Days Like This

Doing things that are fun, for work—Is it a good idea? Taking silly things seriously—Should it be done? Why is something fun in the first place?

Remember that song, “Mama Told Me There’d Be Days Like This?” Why is it so hard to remember that she was right?

I read in a meditation book a while ago that someone who had been practicing for decades said that she felt like she had more thoughts than ever. And I was like, oh great, so there’s really no hope for the rest of us. The better you get at something the more you notice how far you have to go.

And someone else said that we have present-moment bias, that we tend to view all the moments in our past as leading up to now, when reality is somewhat different. Maybe more arbitrary—definitely not as linear. So the expectation that we move in any kind of straight line is wrong. Things are more swirly, twirly than that. We make the storyline ourselves.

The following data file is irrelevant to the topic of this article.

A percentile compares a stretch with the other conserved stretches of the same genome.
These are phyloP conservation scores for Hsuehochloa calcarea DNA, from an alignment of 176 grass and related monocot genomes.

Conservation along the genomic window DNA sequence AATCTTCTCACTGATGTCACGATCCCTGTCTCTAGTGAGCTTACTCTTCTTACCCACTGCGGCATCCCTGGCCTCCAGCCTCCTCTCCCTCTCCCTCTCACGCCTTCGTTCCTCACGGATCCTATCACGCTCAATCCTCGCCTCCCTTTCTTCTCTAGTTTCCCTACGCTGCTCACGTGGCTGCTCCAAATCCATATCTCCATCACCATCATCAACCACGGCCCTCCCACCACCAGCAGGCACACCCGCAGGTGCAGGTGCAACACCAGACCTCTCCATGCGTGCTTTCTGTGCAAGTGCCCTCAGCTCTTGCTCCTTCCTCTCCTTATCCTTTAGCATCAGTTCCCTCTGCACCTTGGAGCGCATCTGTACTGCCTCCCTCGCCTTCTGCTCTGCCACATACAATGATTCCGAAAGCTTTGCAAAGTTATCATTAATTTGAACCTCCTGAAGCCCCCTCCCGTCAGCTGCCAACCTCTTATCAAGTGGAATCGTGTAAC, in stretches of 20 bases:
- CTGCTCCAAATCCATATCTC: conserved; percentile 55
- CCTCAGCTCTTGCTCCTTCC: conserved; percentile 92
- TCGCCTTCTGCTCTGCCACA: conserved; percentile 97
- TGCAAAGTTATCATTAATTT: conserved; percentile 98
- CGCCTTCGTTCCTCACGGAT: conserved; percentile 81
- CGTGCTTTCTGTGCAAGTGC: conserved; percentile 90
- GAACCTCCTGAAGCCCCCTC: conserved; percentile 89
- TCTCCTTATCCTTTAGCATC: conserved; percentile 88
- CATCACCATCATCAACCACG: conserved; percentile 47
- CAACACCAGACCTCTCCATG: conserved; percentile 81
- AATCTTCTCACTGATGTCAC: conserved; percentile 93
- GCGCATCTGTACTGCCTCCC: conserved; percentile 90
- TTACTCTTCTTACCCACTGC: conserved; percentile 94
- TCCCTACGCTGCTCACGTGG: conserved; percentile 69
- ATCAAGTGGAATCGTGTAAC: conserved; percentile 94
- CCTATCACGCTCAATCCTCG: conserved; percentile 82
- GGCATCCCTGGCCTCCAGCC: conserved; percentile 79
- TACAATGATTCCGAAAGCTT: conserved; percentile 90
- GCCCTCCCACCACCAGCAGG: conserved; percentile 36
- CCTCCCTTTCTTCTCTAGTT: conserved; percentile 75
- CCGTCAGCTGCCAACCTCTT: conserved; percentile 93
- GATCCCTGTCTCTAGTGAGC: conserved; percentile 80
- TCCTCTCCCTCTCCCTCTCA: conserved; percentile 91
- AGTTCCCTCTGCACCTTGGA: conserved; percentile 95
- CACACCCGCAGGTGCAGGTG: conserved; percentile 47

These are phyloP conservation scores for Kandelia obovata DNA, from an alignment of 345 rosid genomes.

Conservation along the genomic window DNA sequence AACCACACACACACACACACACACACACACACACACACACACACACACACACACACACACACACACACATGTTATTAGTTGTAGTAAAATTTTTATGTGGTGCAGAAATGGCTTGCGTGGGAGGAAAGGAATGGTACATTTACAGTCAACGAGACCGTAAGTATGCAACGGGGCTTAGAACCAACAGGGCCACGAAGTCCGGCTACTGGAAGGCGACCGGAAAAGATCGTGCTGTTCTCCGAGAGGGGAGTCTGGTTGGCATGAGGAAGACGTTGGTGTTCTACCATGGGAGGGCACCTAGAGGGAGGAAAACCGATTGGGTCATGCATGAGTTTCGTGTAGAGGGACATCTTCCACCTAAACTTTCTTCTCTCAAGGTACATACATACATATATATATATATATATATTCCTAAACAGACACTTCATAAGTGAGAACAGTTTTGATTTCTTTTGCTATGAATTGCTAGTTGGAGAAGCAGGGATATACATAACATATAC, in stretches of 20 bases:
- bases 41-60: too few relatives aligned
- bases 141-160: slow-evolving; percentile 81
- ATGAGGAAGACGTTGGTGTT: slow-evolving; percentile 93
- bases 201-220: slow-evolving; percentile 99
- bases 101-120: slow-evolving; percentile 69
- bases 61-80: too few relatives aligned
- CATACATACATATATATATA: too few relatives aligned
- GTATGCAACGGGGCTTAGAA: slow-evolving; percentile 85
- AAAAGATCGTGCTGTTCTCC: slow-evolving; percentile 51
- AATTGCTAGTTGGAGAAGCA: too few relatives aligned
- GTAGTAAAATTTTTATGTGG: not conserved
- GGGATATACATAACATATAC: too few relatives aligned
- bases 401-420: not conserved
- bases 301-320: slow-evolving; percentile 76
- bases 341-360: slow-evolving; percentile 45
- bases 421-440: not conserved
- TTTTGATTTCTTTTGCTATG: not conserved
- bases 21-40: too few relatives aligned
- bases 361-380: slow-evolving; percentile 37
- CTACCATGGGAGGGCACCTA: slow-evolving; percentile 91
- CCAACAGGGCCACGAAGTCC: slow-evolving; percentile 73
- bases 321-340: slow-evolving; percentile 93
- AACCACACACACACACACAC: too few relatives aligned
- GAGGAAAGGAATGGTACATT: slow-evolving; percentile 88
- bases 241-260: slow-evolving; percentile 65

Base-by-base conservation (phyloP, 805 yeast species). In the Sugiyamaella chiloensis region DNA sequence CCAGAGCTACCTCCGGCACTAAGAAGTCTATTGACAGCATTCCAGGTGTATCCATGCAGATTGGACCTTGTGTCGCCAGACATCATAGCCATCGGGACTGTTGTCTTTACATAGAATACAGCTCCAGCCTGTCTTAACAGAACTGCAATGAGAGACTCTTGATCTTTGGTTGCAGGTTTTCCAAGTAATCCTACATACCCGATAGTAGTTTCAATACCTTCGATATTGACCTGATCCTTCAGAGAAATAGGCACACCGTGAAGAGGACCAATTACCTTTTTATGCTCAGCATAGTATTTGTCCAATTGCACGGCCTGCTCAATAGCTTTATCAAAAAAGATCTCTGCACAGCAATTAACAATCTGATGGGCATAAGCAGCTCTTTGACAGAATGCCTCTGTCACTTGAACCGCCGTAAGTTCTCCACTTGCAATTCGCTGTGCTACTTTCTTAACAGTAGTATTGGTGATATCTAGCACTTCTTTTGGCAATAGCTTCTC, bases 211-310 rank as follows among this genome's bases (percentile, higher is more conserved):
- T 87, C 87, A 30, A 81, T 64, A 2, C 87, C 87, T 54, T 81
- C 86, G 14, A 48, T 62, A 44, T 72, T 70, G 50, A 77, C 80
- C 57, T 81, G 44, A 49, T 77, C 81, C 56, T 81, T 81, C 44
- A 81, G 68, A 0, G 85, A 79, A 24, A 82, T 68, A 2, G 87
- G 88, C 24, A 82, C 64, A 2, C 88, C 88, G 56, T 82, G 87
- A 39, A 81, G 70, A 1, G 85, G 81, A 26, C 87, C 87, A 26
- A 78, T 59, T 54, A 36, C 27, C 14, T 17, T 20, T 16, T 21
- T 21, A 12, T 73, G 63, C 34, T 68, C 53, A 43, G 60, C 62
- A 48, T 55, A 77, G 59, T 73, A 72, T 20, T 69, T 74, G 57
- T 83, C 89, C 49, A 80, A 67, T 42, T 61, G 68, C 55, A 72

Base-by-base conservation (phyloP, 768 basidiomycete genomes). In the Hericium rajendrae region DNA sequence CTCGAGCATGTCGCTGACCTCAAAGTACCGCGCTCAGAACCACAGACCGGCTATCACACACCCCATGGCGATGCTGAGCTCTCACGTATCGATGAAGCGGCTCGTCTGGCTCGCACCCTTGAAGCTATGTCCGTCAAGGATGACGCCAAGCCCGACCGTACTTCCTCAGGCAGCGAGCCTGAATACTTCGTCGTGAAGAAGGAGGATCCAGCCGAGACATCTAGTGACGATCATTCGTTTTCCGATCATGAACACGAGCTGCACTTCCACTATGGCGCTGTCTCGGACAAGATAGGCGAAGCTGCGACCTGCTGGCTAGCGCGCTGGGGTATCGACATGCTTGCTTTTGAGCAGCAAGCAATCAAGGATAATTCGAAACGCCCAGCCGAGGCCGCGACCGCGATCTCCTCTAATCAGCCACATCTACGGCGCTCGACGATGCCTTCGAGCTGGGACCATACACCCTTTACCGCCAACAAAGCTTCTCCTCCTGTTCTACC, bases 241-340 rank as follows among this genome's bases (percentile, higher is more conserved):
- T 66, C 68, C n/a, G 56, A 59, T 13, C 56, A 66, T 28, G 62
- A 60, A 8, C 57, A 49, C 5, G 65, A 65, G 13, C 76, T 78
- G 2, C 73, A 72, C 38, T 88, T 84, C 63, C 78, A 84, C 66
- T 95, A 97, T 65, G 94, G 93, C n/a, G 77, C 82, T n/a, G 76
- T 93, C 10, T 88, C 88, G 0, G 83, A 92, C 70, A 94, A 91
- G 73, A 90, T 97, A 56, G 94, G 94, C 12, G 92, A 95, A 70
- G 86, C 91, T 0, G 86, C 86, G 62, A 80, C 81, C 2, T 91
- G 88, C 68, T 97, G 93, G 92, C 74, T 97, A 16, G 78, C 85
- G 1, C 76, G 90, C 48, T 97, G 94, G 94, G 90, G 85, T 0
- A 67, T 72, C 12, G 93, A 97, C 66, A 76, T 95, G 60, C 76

In a grownup world there is no correct answer or correct outcome.

Elie Wiesel said it better than me in Night.

“Man raises himself toward God by the questions he asks Him,” he [Moshe] was fond of repeating. “That is the true dialogue. Man questions God and God answers. But we don’t understand His answers. We can’t understand them. Because they come from the depths of the soul, and they stay there until death. You will find the true answers, Eliezer, only within yourself!”
“And why do you pray, Moshe?” I asked him. “I pray to the God within me that He will give me the strength to ask Him the right questions.”